Foster, Christopher; Down, Michael; Zhang, Yan; Ji, Xiaobo; Rowley-Neale, Samuel; Smith, Graham C.; Kelly, Peter; Banks, Craig; Manchester Metropolitan University; University of Chester; Central South University Changsha (Springer Nature, 2017-03-03)
      3D printing technology provides a unique platform for rapid prototyping of numerous applications due to its ability to produce low cost 3D printed platforms. Herein, a graphene-based polylactic acid filament (graphene/PLA) has been 3D printed to fabricate a range of 3D disc electrode (3DE) configurations using a conventional RepRap fused deposition moulding (FDM) 3D printer, which requires no further modification/ex-situ curing step. To provide proof-of-concept, these 3D printed electrode architectures are characterised both electrochemically and physicochemically and are advantageously applied as freestanding anodes within Li-ion batteries and as solid-state supercapacitors. These freestanding anodes neglect the requirement for a current collector, thus offering a simplistic and cheaper alternative to traditional Li-ion based setups. Additionally, the ability of these devices’ to electrochemically produce hydrogen via the hydrogen evolution reaction (HER) as an alternative to currently utilised platinum based electrodes (with in electrolysers) is also performed. The 3DE demonstrates an unexpectedly high catalytic activity towards the HER (−0.46 V vs. SCE) upon the 1000th cycle, such potential is the closest observed to the desired value of platinum at (−0.25 V vs. SCE). We subsequently suggest that 3D printing of graphene-based conductive filaments allows for the simple fabrication of energy storage devices with bespoke and conceptual designs to be realised.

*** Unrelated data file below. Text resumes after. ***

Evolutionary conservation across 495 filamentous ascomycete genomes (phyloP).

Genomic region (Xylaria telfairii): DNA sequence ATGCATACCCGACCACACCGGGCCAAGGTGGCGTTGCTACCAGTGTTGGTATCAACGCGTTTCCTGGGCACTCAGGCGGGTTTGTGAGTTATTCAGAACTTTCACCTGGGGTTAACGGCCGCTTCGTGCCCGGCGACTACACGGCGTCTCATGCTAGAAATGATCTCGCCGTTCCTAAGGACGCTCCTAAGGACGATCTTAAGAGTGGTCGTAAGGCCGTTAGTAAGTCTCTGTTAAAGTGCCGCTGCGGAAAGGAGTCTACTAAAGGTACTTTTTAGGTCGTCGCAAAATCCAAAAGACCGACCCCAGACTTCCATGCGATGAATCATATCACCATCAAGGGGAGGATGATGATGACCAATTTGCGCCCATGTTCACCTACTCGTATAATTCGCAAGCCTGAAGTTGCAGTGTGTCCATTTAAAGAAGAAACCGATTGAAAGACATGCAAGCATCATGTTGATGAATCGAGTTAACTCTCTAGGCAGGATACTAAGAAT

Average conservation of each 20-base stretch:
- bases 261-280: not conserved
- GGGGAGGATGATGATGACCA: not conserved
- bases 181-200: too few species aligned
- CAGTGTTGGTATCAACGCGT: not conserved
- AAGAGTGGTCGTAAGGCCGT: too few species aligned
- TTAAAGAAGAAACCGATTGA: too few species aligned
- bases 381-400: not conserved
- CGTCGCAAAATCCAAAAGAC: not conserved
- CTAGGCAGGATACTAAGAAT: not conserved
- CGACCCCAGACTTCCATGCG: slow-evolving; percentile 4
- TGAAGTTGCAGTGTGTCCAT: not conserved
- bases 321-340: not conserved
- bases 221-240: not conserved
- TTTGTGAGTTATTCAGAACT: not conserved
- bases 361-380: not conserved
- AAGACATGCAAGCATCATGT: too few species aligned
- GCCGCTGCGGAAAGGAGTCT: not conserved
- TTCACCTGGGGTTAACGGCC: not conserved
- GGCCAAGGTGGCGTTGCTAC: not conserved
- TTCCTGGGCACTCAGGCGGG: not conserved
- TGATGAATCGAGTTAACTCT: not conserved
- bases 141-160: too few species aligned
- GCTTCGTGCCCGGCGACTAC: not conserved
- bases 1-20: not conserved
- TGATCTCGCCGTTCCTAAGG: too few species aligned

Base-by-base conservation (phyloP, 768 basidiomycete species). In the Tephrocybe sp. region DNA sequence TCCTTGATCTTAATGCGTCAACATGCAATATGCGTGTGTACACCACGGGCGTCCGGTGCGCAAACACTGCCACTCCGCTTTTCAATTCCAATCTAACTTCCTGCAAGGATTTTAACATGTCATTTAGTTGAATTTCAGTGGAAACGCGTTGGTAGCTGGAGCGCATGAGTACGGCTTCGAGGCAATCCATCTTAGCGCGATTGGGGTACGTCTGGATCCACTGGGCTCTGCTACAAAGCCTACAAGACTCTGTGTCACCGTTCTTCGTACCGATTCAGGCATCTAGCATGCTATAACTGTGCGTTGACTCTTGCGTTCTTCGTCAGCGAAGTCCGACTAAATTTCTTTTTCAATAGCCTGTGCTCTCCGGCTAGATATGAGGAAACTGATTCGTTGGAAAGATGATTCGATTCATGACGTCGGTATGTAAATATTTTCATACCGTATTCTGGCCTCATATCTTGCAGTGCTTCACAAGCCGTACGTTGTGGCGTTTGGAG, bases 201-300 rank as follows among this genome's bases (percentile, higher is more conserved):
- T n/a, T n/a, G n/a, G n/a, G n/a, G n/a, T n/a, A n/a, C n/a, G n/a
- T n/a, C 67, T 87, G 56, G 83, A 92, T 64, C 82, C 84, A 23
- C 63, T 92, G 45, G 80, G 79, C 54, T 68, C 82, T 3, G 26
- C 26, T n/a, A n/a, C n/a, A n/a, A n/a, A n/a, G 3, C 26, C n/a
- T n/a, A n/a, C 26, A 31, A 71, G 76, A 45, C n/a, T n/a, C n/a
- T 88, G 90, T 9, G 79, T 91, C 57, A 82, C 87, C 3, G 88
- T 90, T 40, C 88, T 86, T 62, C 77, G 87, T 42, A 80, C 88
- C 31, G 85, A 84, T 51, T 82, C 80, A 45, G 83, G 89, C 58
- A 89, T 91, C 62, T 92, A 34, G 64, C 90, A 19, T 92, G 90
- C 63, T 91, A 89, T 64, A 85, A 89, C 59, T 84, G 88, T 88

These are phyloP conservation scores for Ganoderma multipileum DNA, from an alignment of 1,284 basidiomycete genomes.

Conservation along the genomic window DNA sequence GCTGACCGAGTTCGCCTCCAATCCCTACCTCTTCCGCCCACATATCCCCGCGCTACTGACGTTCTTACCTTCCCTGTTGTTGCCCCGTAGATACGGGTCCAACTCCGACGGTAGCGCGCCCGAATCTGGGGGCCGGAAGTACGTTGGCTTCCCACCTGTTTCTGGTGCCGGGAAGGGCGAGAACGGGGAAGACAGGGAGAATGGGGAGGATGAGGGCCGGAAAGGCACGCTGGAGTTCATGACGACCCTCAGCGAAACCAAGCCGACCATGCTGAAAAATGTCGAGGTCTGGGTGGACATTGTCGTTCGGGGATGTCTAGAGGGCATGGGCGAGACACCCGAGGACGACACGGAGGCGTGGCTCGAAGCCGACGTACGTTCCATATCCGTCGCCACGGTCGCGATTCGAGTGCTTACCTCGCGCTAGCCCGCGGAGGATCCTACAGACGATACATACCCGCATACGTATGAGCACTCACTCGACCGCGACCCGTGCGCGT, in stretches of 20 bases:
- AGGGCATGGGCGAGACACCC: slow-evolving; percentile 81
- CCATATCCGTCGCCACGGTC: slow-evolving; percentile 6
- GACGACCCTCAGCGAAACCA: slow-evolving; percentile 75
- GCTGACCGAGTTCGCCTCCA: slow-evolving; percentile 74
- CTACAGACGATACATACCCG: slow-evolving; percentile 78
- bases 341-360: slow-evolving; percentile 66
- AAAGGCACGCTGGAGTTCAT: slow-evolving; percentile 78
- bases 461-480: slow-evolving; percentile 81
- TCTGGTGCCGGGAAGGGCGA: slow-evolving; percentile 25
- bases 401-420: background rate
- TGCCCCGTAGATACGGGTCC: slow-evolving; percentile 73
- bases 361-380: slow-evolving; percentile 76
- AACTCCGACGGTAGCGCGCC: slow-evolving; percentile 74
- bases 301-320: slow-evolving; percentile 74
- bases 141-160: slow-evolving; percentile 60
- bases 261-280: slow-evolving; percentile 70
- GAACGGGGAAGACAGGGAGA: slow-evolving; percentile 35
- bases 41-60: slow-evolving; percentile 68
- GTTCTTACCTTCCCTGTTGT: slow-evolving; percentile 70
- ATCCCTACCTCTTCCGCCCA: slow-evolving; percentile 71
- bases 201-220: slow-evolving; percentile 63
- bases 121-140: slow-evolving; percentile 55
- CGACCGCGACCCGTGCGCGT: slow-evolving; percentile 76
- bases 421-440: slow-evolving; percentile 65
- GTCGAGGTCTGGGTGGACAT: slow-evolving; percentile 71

• Active Power and DC Voltage Coordinative Control for Cascaded DC–AC Converter With Bidirectional Power Application

      Tian, Yanjun; Chen, Zhe; Deng, Fujin; Sun, Xiaofeng; Hu, Yanting; University of Chester (IEEE, 2015-10)
      Two stage-cascaded converters are widely used in dc–ac hybrid systems to achieve the bidirectional power transmission. The topology of dual active bridge cascaded with inverter DABCI) is commonly used in this application. This paper proposes a coordinative control method for DABCI and it is able to reduce the dc-link voltage fluctuation between the DAB and inverter, then reduce the stress on the switching devices, as well as improve the system dynamic performance. In the proposed control method, the DAB and inverter are coordinated to control the dc-link voltage and the power, and this responsibility sharing control can effectively suppress the impact of the power variation on the dc-link voltage, without sacrificing stability. The proposed control method is also effective for DABCI in unidirectional power transmission. The effectiveness of the propose control has been validated by both simulations and experiments.
    • Addendum to the article: On the Dirichlet to Neumann Problem for the 1-dimensional Cubic NLS Equation on the Half-Line

      Antonopoulou, Dimitra; Kamvissis, Spyridon (IOPSCIENCE Published jointly with the London Mathematical Society, 2016-08-31)
      We present a short note on the extension of the results of [1] to the case of non-zero initial data. More specifically, the defocusing cubic NLS equation is considered on the half-line with decaying (in time) Dirichlet data and sufficiently smooth and decaying (in space) initial data. We prove that for this case also, and for a large class of decaying Dirichlet data, the Neumann data are sufficiently decaying so that the Fokas unified method for the solution of defocusing NLS is applicable.
    • Addressing problems of student retention and achievement with the help of a Virtual Learning Environment (VLE)

      Scott, Tony; University College Chester (Subject Centre for Information and Computer Sciences, Higher Education Academy, 2004)
      This article discussed methods taken during 2002-2003 to improve retention and achievement in the Introduction to Software Design module. They include e-mail feedback, study guides, and use of the college's VLE.
    • Aerosol Chemistry Resolved by Mass Spectrometry: Linking Field Measurements of Cloud Condensation Nuclei Activity to Organic Aerosol Composition

      Vogel, Alexander; Schneider, Johannes; Mueller-Tautges, Christina; Phillips, Gavin J.; Poehlker, Mira L.; Rose, Diana; Zuth, Christoph; Makkonen, Ulla; Hakola, Hannele; Crowley, John N.; Andreae, Meinrat O.; Poeschl, Ulrich; Hoffmann, Thorsten; Johannes Gutenberg-University; Max Planck Institute for Chemistry; Finnish Meteorological Insititute; Paul Scherrer Institute; University of Chester; Goethe University (American Chemical Society, 2016-10-06)